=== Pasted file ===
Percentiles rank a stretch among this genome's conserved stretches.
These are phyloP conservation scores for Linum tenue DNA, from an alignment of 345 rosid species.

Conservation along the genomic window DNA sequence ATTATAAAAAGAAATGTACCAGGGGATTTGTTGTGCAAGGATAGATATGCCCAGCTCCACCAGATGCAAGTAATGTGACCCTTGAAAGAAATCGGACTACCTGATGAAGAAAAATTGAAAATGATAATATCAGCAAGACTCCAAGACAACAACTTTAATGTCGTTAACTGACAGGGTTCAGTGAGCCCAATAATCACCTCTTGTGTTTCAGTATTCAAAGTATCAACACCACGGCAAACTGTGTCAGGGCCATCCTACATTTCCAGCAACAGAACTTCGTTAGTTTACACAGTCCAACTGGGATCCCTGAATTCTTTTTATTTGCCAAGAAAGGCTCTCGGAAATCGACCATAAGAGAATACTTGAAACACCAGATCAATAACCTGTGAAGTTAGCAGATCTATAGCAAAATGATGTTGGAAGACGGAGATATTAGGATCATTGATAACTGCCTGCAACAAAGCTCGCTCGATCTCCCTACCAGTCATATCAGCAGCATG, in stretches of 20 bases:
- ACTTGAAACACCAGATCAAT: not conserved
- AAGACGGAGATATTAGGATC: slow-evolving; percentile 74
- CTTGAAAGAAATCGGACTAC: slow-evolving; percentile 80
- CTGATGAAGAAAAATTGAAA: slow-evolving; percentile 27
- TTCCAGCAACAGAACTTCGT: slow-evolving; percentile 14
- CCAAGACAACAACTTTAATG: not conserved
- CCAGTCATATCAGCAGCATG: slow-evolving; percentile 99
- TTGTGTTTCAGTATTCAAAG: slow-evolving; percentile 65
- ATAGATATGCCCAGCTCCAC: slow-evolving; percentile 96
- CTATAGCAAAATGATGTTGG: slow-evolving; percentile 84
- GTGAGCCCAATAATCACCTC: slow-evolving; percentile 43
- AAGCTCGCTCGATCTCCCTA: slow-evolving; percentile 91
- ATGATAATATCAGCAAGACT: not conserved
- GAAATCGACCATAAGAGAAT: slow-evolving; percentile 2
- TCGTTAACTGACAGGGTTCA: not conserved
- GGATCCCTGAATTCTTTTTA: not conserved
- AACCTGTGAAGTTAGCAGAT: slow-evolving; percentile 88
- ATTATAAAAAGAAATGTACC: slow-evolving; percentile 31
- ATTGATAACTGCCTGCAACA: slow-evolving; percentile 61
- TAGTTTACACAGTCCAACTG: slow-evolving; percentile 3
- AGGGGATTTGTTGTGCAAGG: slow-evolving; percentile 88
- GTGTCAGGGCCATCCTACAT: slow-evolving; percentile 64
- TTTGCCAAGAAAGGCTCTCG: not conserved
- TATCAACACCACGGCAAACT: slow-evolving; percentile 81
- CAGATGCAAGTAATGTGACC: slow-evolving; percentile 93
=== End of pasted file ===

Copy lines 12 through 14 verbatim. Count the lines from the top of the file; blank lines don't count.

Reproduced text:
- ATAGATATGCCCAGCTCCAC: slow-evolving; percentile 96
- CTATAGCAAAATGATGTTGG: slow-evolving; percentile 84
- GTGAGCCCAATAATCACCTC: slow-evolving; percentile 43